Corrin is a welcomed, solid addition to the Super Smash Bros. roster, even if it is sword-heavy. Their overall balanced game doesn’t give Corrin anything they excel at, but also doesn’t give them too many major weaknesses in terms of gameplay. They possess both solid aerial and ground games, allowing for plenty of versatility and mix ups to keep enemies guessing. Corrin also possesses a very powerful counter that can kill at a low percentage. That said, Corrin is also easily punishable and has little combo setups. They also have a decent edge guarding style that can work for or against them. Regardless, Corrin feels very straightforward, intuitive, and very easy to learn for new and familiar players of the franchise.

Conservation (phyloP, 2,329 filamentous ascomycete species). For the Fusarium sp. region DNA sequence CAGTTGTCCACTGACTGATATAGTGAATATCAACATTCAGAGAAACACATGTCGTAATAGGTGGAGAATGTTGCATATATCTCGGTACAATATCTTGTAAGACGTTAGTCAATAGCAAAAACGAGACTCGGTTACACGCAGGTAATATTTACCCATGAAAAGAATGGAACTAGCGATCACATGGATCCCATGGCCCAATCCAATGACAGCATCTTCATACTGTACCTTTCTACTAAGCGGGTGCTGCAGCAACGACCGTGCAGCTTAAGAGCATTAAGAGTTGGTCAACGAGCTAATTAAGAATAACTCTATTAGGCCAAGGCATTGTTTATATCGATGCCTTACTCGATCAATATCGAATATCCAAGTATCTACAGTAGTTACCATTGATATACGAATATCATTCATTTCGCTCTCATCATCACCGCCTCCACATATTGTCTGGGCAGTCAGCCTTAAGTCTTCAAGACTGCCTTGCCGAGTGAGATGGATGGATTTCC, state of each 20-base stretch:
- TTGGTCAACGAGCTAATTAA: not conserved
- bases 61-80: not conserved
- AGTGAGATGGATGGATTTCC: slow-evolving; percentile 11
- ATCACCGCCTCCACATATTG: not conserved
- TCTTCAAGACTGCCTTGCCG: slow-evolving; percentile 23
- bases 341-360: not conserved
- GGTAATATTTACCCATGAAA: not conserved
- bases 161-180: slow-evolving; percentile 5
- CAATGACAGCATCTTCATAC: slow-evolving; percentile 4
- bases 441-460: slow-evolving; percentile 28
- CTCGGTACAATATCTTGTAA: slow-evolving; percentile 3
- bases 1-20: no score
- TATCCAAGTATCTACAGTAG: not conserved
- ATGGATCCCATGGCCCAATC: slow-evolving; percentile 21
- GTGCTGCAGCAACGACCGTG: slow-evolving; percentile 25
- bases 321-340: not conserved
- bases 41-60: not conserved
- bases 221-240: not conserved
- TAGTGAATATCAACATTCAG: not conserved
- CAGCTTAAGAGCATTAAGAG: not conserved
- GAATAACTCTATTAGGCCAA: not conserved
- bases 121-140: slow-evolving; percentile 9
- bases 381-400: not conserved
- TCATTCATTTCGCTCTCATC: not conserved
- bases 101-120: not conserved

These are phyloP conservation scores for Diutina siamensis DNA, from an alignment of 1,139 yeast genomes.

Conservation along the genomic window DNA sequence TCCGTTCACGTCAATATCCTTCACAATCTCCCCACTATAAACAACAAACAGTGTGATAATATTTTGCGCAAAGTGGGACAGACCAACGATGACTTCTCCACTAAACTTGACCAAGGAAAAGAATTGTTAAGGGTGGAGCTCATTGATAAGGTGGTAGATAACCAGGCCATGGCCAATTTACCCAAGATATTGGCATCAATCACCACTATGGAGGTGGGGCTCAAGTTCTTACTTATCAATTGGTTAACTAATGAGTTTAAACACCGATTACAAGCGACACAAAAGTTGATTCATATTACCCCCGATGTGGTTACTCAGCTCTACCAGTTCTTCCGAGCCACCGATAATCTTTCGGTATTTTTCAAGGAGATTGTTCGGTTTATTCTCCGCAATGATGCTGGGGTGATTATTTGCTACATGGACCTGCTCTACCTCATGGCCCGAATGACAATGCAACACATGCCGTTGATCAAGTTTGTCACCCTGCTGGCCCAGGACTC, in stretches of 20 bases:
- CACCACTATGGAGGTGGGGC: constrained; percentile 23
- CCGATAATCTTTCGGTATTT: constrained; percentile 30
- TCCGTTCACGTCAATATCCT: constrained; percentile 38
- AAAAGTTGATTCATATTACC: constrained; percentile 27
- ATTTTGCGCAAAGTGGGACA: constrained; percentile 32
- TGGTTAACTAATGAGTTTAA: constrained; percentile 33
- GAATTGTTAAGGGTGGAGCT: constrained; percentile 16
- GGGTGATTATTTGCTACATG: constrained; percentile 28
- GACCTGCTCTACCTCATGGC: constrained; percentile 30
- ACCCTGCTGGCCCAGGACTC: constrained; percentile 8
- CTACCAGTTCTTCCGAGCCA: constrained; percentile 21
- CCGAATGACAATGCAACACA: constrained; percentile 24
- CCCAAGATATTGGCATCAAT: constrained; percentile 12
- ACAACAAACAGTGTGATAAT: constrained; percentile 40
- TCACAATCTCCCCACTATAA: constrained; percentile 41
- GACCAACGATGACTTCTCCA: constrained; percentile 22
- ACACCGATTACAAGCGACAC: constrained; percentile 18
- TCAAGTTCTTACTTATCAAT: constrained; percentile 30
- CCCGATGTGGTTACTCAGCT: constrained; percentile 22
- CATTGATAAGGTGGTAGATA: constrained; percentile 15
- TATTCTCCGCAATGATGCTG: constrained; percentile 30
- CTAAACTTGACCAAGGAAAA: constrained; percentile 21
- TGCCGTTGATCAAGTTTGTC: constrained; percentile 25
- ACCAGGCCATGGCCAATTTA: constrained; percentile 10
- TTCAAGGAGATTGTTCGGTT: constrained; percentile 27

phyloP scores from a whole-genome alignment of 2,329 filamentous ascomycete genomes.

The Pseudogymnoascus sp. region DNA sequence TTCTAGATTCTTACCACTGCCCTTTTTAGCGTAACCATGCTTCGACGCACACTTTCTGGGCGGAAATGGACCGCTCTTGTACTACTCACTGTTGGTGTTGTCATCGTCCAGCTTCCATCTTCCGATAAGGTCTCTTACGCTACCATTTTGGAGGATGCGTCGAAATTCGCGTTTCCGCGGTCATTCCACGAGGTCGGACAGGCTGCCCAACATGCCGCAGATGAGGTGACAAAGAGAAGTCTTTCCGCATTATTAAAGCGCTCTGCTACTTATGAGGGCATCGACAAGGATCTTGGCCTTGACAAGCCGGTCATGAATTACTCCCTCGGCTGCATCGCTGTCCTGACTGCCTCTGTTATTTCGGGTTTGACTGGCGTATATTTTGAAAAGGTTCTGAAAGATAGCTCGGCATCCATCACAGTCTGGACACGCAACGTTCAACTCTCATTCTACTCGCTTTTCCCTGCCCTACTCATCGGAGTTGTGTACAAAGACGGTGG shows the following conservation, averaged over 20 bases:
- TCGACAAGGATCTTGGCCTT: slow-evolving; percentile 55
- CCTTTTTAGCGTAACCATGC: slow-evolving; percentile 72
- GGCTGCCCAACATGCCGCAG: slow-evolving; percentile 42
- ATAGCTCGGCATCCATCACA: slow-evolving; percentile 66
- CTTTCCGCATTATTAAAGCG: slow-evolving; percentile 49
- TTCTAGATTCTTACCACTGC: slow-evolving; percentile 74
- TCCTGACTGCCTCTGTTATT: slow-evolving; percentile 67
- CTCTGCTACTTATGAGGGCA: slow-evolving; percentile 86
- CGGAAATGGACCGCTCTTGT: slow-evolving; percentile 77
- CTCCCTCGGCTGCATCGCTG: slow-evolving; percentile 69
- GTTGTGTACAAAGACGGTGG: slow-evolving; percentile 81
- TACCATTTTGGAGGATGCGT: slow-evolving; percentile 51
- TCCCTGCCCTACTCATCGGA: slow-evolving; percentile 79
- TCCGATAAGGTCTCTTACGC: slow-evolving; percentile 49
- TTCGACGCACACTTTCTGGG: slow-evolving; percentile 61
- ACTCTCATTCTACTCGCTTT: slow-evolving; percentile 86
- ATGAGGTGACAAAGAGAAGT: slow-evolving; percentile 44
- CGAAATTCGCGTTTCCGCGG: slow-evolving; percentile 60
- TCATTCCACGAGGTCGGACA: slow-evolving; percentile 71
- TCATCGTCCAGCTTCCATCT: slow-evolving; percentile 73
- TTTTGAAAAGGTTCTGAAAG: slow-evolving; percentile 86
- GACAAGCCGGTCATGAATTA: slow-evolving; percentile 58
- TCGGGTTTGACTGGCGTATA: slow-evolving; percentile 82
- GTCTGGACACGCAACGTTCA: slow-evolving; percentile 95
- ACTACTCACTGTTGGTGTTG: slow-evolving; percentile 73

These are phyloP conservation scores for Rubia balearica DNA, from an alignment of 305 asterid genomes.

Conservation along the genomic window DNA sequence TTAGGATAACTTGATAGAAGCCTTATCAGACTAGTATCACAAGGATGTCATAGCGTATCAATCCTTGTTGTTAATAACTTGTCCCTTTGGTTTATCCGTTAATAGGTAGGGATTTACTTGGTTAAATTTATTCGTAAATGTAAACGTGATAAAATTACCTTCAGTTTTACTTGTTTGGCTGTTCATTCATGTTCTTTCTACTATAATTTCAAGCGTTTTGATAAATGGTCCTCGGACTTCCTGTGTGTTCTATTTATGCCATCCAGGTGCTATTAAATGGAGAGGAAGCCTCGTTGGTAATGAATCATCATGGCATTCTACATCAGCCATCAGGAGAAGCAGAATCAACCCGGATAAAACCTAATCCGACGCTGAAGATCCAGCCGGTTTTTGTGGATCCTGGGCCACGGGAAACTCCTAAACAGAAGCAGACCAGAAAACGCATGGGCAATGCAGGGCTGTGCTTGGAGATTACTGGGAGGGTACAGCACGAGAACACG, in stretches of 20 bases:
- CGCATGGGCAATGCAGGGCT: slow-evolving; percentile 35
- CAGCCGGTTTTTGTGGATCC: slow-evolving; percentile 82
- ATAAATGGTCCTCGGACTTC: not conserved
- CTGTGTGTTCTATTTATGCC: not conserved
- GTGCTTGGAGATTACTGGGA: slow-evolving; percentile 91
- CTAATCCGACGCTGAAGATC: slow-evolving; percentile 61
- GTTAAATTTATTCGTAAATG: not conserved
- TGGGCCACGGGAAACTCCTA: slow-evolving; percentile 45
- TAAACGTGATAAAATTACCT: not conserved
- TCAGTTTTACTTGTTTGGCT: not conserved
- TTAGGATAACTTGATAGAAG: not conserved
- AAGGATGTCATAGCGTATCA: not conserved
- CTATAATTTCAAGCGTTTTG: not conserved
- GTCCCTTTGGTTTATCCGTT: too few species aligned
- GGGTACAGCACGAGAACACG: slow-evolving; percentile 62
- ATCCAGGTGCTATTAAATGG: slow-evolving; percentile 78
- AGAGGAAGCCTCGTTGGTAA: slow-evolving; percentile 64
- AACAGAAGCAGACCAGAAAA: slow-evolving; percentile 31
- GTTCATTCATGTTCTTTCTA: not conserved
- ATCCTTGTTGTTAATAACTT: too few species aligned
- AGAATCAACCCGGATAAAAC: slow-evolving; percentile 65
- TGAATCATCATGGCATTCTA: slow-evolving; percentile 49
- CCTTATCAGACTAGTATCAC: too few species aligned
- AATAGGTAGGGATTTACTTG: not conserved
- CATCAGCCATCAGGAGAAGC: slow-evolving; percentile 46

While there’s still so much to learn about Corrin in terms of tournament usage, I’d say that Corrin feels like a solid Top-Mid Tier to Low-Top Tier character in the Super Smash Brothers Meta and feels like a worthy download for a solid game.